'My mother told me to respect myself, no matter what I did': Maria Goretti

On Women's Day, the TV host and writer on her relationship with her mother

60-Maria-Goretti-with-mother-Joanna Maria Goretti with mother Joanna

My mother was very strict while raising us, but she was friendly and loving, too. And she always did things with us. I remember her making little holiday timetables for my sister and me, where she would mark out time for different activities like reading, studying, going out and exercising. She pushed me to do a lot in life. And I think the reason why I do things the way I do them is because of her.

She grew up in Vasai, a Mumbai suburb. Her parents were farmers. She studied in Marathi till the 10th standard and went to Austria after her 12th to study nursing. She stayed there for 10 years. She has an affinity for languages, so she picked up German very quickly. I did not inherit that. She met my father when my grandmother was ill, and she was taking care of her in the hospital. My grandmother liked her a lot and thought she would be ideal for her son. So my grandmother was instrumental in them coming together.

My father is 83 and retired. But I remember loving his cooking while growing up. My mom had a fixed number of dishes she would cook, but when my dad cooked, he would always go to a recipe book. So, the taste was always different. Sometimes I would tease my mother, telling her that when she went out, dad made us the best food. They had a very classical and old-fashioned marriage. But they were equal in every way, and my mother was never submissive to him. They both had a strong voice, and my father helped my mother with all the household chores. He did the grocery shopping and she did the cooking. If there was no help, they would clean the home together. So it was a very equal relationship.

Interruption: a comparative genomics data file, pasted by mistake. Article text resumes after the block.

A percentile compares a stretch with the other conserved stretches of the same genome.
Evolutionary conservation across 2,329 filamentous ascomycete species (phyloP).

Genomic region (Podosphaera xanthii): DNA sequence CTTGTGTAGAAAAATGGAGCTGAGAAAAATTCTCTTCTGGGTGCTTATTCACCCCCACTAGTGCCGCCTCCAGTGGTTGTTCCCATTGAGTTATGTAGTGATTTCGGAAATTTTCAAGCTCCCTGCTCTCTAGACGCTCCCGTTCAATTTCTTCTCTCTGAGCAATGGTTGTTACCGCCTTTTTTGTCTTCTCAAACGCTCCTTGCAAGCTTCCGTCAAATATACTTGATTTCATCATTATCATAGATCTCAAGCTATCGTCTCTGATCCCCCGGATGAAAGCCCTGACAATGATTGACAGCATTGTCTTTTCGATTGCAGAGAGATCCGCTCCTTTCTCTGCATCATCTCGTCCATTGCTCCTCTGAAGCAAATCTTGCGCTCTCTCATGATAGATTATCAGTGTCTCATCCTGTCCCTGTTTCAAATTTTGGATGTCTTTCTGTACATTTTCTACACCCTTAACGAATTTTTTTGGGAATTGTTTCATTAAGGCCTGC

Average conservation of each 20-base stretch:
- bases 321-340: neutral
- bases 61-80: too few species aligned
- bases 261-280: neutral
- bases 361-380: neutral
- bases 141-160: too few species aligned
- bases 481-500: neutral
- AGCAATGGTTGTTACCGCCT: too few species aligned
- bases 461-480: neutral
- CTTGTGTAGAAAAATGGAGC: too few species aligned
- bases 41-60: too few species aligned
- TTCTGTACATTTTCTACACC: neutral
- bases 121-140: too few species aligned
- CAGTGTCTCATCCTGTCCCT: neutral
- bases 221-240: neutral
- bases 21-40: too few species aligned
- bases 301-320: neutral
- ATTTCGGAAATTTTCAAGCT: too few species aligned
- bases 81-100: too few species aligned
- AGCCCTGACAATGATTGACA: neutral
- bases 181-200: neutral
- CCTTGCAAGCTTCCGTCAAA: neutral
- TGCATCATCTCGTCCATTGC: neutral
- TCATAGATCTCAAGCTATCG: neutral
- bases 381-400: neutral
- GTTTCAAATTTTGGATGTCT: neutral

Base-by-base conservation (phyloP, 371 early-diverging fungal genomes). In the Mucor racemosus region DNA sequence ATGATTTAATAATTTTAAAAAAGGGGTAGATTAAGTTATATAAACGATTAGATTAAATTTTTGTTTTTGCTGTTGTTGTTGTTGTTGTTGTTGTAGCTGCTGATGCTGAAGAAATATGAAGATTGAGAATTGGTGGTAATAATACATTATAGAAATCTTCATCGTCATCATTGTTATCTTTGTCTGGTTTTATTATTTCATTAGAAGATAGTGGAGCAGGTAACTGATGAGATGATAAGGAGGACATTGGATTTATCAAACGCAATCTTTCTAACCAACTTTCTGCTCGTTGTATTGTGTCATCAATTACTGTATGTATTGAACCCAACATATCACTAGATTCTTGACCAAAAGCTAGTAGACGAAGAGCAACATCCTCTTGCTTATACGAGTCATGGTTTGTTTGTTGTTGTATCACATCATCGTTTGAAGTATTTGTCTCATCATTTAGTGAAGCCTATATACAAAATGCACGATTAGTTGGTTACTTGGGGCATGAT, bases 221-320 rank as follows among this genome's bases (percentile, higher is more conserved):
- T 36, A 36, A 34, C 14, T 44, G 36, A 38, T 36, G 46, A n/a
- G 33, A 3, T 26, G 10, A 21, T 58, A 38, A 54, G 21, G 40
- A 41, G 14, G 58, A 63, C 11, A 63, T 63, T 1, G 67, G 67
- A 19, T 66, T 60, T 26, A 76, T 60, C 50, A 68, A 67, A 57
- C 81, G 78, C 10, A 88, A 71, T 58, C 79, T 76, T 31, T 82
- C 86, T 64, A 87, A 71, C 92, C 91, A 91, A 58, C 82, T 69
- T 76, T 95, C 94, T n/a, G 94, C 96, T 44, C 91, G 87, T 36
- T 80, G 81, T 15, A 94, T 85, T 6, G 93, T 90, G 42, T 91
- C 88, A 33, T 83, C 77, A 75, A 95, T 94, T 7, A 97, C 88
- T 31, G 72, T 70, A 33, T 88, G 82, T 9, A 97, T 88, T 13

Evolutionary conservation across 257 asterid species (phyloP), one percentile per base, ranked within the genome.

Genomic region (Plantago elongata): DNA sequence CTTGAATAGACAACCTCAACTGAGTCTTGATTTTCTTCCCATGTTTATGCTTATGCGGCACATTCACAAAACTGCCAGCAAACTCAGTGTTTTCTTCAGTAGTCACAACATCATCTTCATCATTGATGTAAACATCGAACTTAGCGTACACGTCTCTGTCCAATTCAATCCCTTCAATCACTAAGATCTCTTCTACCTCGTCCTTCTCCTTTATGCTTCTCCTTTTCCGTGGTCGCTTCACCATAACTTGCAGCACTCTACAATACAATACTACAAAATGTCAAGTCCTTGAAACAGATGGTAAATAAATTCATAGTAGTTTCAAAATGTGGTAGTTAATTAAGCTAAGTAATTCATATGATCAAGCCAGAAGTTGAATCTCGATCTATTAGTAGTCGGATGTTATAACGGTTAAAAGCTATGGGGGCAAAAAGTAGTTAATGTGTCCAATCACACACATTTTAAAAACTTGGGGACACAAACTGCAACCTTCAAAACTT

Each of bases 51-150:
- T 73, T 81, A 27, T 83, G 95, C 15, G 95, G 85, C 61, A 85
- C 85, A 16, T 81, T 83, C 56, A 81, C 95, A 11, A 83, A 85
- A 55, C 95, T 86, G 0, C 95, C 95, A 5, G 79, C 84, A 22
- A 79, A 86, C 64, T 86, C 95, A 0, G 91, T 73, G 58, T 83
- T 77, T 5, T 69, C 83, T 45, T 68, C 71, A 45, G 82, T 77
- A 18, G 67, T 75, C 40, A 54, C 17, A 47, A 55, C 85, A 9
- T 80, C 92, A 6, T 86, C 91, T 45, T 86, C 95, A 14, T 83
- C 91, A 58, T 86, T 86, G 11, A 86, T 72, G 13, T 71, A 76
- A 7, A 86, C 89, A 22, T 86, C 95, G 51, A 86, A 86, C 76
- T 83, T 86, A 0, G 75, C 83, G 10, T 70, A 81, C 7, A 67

My mother has influenced me in many ways. I remember one afternoon, when I might have been in the 7th or 8th grade, I was studying, sitting half in light and half in shadow, and she was talking to me. And she told me, whatever you do in life, just see that you respect yourself. It never made sense to me then. What is she talking about, I asked myself. But somewhere that stuck with me. Today, if I’m not comfortable with something, I say it.

Now that I’m a mother myself, I look at how I am raising my children. I think I am far more liberal with them than my mother was with me and my sister. I talk to them about everything, whether they like to listen or not. But in other ways, I am exactly like my mother. Sometimes I say something and then think, ‘Oh God, that’s my mother coming out of my mouth’.

She has always been supportive of everything I have done. Initially, she never understood what I was doing because it was so different from what the rest of my family were doing. I think it took her time to realise that doing interviews could be a career, too. Until that happened―and she realised that I was settled and doing well―she was worried.

Today, the roles have reversed. She has grown older and is losing her memory, so I am the one taking care of her. There is a lot of her in me. I’m also forgiving. I like to keep myself busy. I don’t hold grudges. If I can, I will help anyone who asks for my help. I get all that from her.

―As told to Anjuly Mathai at the 17th edition of the Jaipur Literature Festival